• Any cucumbers left on the vine too long will also get tough skins and lower plant productivity.

  • Use a knife or clippers to cut the stem above the fruit. Pulling the fruit may damage the vine.

  • Keep them picked. If you don’t, as plants mature, they will stop producing.

How to Store Cucumbers

  • Cucumbers are over 90 percent water. Store wrapped tightly in plastic wrap to retain moisture.

  • They will keep for 7 to 10 days when stored properly in the refrigerator.


Pests and Diseases


Pests

  • Cucumbers can be attacked by aphids, cucumber beetles, squash bugs, and slugs.

  • Control aphids by hosing them off with a blast of water or pinching out infested vegetation.

  • Cucumber beetles chew holes in leaves and can spread cucumber bacterial wilt when feeding on plant tissue. Hand-pick them off the vines and destroy them.

  • Squash bugs suck plant sap causing leaves to wilt. Squash bugs will also attack seedlings. Dust plants with diatomaceous earth around the base of plants.

  • Slugs can scrape ragged holes in leaves. Spread diatomaceous earth around the base of plants.


Diseases

  • Cucumber plants are susceptible to scab, mosaic, and mildew.

  • Keep the garden clean of debris and weeds that can harbor pests and diseases.

  • Remove diseased plants immediately; put them in a paper bag and throw them in the trash to avoid the spread of disease.

  • Plant disease-resistant varieties. Look for the following coding to indicate disease resistance: leaf spot (LS), anthracnose (A), bacterial wilt (BW), mosaic (M), scab (S), and downy mildew (DM).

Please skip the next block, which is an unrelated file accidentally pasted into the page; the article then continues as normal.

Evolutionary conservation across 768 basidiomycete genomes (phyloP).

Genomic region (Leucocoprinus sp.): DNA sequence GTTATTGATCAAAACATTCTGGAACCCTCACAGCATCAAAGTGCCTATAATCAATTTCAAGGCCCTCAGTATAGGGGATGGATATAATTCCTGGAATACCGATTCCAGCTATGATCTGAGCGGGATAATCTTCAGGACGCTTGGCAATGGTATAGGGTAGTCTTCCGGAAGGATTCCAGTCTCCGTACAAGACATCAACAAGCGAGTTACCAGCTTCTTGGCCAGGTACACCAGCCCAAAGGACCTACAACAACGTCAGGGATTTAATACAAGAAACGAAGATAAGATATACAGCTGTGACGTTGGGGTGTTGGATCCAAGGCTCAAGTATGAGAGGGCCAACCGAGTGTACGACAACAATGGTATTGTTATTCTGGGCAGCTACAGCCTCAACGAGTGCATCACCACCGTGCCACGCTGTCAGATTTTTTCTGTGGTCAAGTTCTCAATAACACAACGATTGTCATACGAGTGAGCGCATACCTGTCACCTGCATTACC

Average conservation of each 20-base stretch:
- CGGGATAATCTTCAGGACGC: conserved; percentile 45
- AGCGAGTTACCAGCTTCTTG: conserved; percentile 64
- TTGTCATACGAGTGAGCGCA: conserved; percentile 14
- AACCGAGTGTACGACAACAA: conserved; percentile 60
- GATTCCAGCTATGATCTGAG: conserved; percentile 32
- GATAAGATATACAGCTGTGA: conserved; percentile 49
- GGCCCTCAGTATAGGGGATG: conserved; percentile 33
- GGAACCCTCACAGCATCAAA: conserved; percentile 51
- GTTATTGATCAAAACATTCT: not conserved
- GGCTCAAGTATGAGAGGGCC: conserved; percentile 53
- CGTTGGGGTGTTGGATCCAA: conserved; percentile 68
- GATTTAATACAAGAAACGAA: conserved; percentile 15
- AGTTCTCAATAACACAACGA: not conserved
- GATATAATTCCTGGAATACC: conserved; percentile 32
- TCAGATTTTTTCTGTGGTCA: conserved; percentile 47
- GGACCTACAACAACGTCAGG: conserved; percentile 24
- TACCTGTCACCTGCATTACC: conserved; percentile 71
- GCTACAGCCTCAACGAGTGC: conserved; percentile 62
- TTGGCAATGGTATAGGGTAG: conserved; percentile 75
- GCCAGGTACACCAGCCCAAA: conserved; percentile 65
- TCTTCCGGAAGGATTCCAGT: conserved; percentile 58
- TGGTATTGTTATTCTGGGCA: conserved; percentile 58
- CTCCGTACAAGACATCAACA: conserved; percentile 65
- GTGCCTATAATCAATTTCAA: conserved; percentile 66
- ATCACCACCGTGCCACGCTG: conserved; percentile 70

• Bacterial wilt is spread by cucumber beetles; plants suddenly wilt and die just as they begin to produce. Control beetles as soon as they appear.

  • Powdery mildew and downy mildew, fungal diseases, will cause cucumber leaves to turn grayish-white late in the season. Slow the spread of fungal diseases by spraying plants with horticultural oil or neem oil.

  • To help prevent fungal diseases, plant resistant varieties, and space plants further apart to increase air circulation.


Benefits of Cucumber


Good for Hydration & Detoxification:


Cucumbers are 96% water. Consuming cucumbers, adds to the daily requirement of water by the body, thus keeping us hydrated. This is helpful, especially during summers when we tend to get dehydrated easily. Cucumber also acts as a coolant, providing us relief from the summer heat.